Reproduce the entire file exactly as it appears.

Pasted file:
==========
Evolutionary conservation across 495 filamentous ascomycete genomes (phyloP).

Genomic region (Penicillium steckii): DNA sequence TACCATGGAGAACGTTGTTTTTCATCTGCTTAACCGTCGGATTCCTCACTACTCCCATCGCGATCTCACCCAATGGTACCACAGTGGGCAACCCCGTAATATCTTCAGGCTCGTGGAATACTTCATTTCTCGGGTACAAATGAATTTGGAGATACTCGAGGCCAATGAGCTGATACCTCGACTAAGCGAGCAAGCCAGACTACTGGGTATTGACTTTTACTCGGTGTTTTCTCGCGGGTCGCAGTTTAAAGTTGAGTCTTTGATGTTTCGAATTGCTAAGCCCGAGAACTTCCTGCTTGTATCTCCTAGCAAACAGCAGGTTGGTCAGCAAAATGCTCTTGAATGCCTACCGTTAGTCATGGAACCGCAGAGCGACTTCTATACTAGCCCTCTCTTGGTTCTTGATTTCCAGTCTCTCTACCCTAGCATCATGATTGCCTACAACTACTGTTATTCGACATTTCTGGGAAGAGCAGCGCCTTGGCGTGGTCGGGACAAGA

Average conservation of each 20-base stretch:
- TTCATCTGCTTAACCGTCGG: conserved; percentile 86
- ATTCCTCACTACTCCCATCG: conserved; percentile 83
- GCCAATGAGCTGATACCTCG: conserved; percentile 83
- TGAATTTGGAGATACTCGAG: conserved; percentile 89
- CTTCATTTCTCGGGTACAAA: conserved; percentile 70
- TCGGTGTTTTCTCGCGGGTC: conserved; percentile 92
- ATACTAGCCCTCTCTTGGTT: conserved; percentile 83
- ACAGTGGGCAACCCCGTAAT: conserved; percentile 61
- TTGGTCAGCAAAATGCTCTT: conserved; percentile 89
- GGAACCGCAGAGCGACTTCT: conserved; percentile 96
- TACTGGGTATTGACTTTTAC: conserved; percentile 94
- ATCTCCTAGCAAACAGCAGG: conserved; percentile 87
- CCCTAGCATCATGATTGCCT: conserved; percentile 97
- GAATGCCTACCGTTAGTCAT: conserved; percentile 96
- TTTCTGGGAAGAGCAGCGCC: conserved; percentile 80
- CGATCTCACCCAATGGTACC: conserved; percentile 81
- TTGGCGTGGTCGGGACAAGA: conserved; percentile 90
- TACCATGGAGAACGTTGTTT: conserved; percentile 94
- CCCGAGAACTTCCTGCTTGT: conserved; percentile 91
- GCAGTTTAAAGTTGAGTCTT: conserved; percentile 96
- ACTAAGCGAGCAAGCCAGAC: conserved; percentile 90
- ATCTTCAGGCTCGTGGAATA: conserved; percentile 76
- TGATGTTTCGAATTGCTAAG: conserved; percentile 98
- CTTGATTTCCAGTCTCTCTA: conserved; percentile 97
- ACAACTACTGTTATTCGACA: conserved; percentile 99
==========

Evolutionary conservation across 495 filamentous ascomycete genomes (phyloP).

Genomic region (Penicillium steckii): DNA sequence TACCATGGAGAACGTTGTTTTTCATCTGCTTAACCGTCGGATTCCTCACTACTCCCATCGCGATCTCACCCAATGGTACCACAGTGGGCAACCCCGTAATATCTTCAGGCTCGTGGAATACTTCATTTCTCGGGTACAAATGAATTTGGAGATACTCGAGGCCAATGAGCTGATACCTCGACTAAGCGAGCAAGCCAGACTACTGGGTATTGACTTTTACTCGGTGTTTTCTCGCGGGTCGCAGTTTAAAGTTGAGTCTTTGATGTTTCGAATTGCTAAGCCCGAGAACTTCCTGCTTGTATCTCCTAGCAAACAGCAGGTTGGTCAGCAAAATGCTCTTGAATGCCTACCGTTAGTCATGGAACCGCAGAGCGACTTCTATACTAGCCCTCTCTTGGTTCTTGATTTCCAGTCTCTCTACCCTAGCATCATGATTGCCTACAACTACTGTTATTCGACATTTCTGGGAAGAGCAGCGCCTTGGCGTGGTCGGGACAAGA

Average conservation of each 20-base stretch:
- TTCATCTGCTTAACCGTCGG: conserved; percentile 86
- ATTCCTCACTACTCCCATCG: conserved; percentile 83
- GCCAATGAGCTGATACCTCG: conserved; percentile 83
- TGAATTTGGAGATACTCGAG: conserved; percentile 89
- CTTCATTTCTCGGGTACAAA: conserved; percentile 70
- TCGGTGTTTTCTCGCGGGTC: conserved; percentile 92
- ATACTAGCCCTCTCTTGGTT: conserved; percentile 83
- ACAGTGGGCAACCCCGTAAT: conserved; percentile 61
- TTGGTCAGCAAAATGCTCTT: conserved; percentile 89
- GGAACCGCAGAGCGACTTCT: conserved; percentile 96
- TACTGGGTATTGACTTTTAC: conserved; percentile 94
- ATCTCCTAGCAAACAGCAGG: conserved; percentile 87
- CCCTAGCATCATGATTGCCT: conserved; percentile 97
- GAATGCCTACCGTTAGTCAT: conserved; percentile 96
- TTTCTGGGAAGAGCAGCGCC: conserved; percentile 80
- CGATCTCACCCAATGGTACC: conserved; percentile 81
- TTGGCGTGGTCGGGACAAGA: conserved; percentile 90
- TACCATGGAGAACGTTGTTT: conserved; percentile 94
- CCCGAGAACTTCCTGCTTGT: conserved; percentile 91
- GCAGTTTAAAGTTGAGTCTT: conserved; percentile 96
- ACTAAGCGAGCAAGCCAGAC: conserved; percentile 90
- ATCTTCAGGCTCGTGGAATA: conserved; percentile 76
- TGATGTTTCGAATTGCTAAG: conserved; percentile 98
- CTTGATTTCCAGTCTCTCTA: conserved; percentile 97
- ACAACTACTGTTATTCGACA: conserved; percentile 99